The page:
Varicose Veins: Venous Wall Changes, Inflammation, and Matrix Metalloproteinases

  • Joseph D. RaffettoEmail author


Varicose veins are superficial vessels that are abnormally twisted, lengthened, or dilated, and they are usually caused by inefficient or defective valves within the vein. Varicose veins are part of the spectrum of chronic venous diseases (CVDs), which affect millions of people throughout Western populations [1]. There is significant evidence in the literature that wall dysfunction consisting of alterations in the endothelium and smooth muscle cells (SMCs) are a principal cause for varicose veins [2]. In addition, matrix metalloproteinases (MMPs) are present in varicose veins and can be found in the endothelium, smooth muscle, and adventitial layers of the vein wall [3]. However, it is unclear whether the presence of MMPs is a result of chronic inflammation and venous wall remodeling or whether MMPs actually functional in veins, causing biochemical changes in the venous wall, leading to early dilation and chronic irreversible changes typified by varicose veins [2]. Furthermore, the role of venous wall dysfunction appears to precede valve dysfunction, is linked to MMPs [2], and is tightly regulated by hypoxia inducible factor.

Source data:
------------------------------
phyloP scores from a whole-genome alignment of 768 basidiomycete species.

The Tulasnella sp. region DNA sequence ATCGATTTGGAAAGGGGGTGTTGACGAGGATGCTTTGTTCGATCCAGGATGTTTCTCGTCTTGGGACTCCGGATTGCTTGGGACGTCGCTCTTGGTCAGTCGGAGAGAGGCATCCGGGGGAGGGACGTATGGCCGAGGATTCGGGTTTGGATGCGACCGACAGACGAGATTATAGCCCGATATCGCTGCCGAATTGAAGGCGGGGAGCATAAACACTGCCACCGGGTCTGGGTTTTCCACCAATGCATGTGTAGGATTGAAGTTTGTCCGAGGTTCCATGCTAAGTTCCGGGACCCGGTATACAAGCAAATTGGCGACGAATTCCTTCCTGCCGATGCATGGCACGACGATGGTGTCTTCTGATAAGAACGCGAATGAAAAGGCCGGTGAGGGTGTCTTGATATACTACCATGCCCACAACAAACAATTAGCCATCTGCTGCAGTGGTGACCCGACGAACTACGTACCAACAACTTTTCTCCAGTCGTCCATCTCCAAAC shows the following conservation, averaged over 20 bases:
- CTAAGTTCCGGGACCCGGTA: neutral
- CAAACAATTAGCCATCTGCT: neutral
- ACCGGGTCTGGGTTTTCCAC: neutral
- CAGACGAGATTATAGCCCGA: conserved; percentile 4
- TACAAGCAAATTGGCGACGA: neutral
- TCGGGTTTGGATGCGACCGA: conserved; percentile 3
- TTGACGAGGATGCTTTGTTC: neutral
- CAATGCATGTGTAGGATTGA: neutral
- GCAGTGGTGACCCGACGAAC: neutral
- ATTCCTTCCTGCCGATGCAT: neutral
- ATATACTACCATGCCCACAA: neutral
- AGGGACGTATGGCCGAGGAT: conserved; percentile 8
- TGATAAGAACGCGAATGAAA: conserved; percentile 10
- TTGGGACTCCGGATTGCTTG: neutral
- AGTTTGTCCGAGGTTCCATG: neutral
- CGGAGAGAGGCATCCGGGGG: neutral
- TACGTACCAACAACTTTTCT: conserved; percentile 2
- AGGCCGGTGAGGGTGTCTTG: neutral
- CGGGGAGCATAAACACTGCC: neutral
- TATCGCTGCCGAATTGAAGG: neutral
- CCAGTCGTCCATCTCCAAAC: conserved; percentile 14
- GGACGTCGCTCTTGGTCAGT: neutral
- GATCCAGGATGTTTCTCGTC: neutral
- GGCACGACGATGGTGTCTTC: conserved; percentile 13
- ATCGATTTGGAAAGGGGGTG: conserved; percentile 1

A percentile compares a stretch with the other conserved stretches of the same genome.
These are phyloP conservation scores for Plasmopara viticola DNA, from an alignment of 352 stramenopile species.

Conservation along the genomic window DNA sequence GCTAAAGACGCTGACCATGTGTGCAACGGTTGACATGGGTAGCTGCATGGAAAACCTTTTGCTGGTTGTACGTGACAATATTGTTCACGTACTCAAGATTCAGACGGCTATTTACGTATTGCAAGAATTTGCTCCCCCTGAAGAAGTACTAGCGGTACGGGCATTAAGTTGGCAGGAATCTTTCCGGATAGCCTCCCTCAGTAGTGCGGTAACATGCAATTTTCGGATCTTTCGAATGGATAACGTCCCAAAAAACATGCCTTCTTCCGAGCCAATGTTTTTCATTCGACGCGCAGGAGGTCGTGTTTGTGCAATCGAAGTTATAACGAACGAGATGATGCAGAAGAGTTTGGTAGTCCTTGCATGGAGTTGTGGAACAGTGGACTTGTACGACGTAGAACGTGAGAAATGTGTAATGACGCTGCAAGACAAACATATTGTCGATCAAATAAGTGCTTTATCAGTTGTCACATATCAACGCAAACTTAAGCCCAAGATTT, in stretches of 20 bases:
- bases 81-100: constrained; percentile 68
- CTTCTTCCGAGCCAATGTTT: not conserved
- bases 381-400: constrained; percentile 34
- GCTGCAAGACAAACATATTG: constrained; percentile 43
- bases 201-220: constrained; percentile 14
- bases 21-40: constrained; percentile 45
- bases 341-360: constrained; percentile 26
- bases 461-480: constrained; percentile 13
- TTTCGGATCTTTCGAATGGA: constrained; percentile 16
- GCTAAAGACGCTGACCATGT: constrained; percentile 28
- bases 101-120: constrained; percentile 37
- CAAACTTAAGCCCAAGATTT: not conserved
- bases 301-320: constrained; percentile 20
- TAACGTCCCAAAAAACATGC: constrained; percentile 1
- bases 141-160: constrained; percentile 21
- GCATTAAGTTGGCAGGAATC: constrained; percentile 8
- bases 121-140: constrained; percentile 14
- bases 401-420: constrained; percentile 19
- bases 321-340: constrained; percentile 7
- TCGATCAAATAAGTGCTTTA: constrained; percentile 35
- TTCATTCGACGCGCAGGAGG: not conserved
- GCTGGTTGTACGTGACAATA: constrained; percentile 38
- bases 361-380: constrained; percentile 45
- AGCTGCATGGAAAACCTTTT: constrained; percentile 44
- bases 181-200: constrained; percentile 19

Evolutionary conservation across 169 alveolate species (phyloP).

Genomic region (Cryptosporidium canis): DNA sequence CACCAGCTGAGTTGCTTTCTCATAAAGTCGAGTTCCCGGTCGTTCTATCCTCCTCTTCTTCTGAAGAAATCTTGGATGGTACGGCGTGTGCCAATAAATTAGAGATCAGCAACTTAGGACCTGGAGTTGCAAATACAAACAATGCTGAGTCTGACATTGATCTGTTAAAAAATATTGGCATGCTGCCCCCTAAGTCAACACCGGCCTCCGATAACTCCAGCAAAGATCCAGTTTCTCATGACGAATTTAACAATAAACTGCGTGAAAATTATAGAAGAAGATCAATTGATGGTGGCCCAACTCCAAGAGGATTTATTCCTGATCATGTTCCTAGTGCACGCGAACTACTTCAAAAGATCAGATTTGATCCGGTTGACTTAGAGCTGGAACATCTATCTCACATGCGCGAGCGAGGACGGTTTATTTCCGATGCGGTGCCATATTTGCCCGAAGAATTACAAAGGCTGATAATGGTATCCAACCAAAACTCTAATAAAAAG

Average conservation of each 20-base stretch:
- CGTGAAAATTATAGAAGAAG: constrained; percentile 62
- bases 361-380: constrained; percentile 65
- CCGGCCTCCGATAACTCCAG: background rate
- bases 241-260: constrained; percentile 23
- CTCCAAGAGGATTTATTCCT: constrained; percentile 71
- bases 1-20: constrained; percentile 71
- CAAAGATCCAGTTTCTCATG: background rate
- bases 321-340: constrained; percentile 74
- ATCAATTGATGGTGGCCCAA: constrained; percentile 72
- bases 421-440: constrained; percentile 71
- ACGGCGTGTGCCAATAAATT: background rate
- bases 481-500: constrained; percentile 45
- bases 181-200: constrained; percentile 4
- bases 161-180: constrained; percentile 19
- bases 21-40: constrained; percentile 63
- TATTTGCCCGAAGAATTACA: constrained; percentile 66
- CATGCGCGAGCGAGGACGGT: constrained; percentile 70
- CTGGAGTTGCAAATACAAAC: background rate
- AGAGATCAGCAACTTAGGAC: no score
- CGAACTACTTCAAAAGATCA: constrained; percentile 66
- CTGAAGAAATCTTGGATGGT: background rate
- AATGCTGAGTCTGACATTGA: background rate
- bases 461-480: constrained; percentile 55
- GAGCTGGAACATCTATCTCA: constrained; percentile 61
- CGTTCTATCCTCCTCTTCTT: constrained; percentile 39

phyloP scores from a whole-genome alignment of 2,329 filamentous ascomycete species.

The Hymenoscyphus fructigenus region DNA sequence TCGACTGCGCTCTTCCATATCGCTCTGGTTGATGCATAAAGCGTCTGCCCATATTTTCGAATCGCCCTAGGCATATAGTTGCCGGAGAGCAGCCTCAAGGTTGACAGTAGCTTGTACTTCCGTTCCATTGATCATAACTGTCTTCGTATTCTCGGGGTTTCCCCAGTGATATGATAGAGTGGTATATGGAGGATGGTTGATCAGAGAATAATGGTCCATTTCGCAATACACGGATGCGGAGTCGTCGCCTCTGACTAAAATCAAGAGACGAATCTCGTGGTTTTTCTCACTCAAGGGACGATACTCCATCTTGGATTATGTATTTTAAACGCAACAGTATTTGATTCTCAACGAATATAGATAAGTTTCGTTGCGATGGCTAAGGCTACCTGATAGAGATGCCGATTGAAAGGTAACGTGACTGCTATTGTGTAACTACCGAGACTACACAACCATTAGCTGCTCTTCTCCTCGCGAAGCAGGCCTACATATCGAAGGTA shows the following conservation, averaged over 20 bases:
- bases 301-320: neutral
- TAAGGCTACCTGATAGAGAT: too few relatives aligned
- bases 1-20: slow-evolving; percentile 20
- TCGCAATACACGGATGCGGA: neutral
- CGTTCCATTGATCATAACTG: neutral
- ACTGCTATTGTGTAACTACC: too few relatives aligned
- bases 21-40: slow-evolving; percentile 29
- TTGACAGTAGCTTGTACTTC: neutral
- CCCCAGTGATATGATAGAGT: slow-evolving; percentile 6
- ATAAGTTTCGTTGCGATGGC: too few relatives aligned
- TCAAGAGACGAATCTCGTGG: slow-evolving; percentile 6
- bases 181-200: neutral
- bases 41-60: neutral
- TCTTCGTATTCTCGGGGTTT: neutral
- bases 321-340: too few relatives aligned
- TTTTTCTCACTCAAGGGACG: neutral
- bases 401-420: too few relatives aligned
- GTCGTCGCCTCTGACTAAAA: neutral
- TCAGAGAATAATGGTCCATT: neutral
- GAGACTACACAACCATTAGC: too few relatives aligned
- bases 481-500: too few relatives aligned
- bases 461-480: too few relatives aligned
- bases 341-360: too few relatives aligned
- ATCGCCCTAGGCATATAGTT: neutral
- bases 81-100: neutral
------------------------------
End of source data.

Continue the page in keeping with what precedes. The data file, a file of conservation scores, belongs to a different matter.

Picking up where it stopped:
Inferior Vena Cava Saphenous Vein Varicose Vein Great Saphenous Vein Venous Hypertension 
These keywords were added by machine and not by the authors. This process is experimental and the keywords may be updated as the learning algorithm improves.


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Copyright information

© Springer-Verlag London 2013

Authors and Affiliations

  1. 1.Division of Vascular and Endovascular SurgeryBrigham and Women’s Hospital, Harvard Medical SchoolBostonUSA
  2. 2.Department of Surgery112, VA Boston Healthcare SystemWest RoxburyUSA

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